About Gayle Morse
“Are you willing to learn about your deepest self?”
Whether they know it or not, that’s the question asked of students as they enter the Sage Counseling and Community Psychology graduate program.
The reason, according to Professor Gayle Skawennio Morse, the program’s director, is both simple and profound:
“When you’re working with people who are in a vulnerable place, you have to be vulnerable yourself if you’re going to help them. Being able to learn about yourself is hard work, but you need to do that work.”
Most of Professor Morse’s students rise to this challenge.
“The great pleasure for me is watching students grow,” she says. “When they first come walking through the door, they don’t yet understand the enormity of our field. By the end, they’ve become brilliant, thoughtful counselors.”
This is not entirely surprising to Professor Morse, because when she reads student application essays she’s on the lookout for certain qualities. “I’m looking for people who are kind, and who aren’t afraid to address their own vulnerabilities.”
It might be said she’s looking for her kin.
Professor Morse grew up on the Akwesasne Mohawk reservation in upstate New York, part of a community of elders and family members who saw helping one another, understanding one another deeply, as central to who we are.
In this sense, teaching psychology has become for Professor Morse a calling. In addition to her work at Sage, Professor Morse was also president from 2017-19 of the Society of Indian Psychologists, which represents indigenous psychologists in the United States and Canada.
The study of psychology, for her, is about knowing why people do what they do, because in knowing more we understand more, and become more tolerant of one another.
“Understanding is the key to harmony in the world,” Professor Morse says. “Understanding makes us better parents, better bosses, better people.”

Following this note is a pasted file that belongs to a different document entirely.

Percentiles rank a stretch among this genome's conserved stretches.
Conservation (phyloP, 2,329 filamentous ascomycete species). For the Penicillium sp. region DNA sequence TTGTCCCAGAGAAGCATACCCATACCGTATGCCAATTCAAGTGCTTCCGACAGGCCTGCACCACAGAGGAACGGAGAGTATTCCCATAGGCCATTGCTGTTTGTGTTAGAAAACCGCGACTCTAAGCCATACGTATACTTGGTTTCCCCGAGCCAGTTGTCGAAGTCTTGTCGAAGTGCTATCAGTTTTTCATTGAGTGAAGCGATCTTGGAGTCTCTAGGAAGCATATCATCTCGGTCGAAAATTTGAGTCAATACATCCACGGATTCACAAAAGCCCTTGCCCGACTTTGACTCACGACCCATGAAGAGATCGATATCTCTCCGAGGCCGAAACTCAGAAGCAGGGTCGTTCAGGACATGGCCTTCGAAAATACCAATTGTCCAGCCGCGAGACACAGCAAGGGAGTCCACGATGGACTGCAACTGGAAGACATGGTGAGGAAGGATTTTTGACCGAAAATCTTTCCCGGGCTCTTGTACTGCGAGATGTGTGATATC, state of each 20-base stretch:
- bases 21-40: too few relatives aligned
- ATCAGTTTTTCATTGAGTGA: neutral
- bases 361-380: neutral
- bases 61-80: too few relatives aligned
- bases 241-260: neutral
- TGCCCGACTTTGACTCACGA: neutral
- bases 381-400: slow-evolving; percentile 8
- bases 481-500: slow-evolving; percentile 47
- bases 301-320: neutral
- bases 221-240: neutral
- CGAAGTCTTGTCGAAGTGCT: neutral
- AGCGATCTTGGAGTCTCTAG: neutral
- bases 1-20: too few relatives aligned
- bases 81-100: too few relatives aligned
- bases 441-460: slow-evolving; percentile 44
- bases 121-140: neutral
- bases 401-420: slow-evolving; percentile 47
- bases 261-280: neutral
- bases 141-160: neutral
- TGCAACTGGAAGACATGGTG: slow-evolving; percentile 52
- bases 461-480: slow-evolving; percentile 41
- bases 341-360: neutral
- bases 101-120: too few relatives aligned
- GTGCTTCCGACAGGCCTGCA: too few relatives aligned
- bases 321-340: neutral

Professor Morse describes the Counseling and Community Psychology program as close to a cohort model. “We’re all in this together,” she says. “There are many team projects. And my fellow teachers and I are also helping each other. Together, we’re working to be as supportive of our students as we can be. We remain connected all the time, as we come to know our students very well and they come to know us.”
It should come as no surprise then to hear Professor Morse say: “This work I’m doing, there is nothing I would rather do.”
Recent Courses Taught
Distinctions & Awards
Professor Morse frequently speaks and writes about ethics, social justice, women’s issues, student learning and the neuropsychological effects of environmental toxins.
Her recent scholarship includes an article about psychoanalytic and indigenous understandings of dreams in “Black, Indigenous, Women of Color Talk Back: Decentering Normative Psychoanalysis,” a special edition of the journal Studies in Gender and Sexuality published in June 2020, and “A Detoxification Intervention for Gulf War Illness: A Pilot Randomized Controlled Trial,” coauthored by Morse, in the International Journal of Environmental Research and Public Health in October 2019.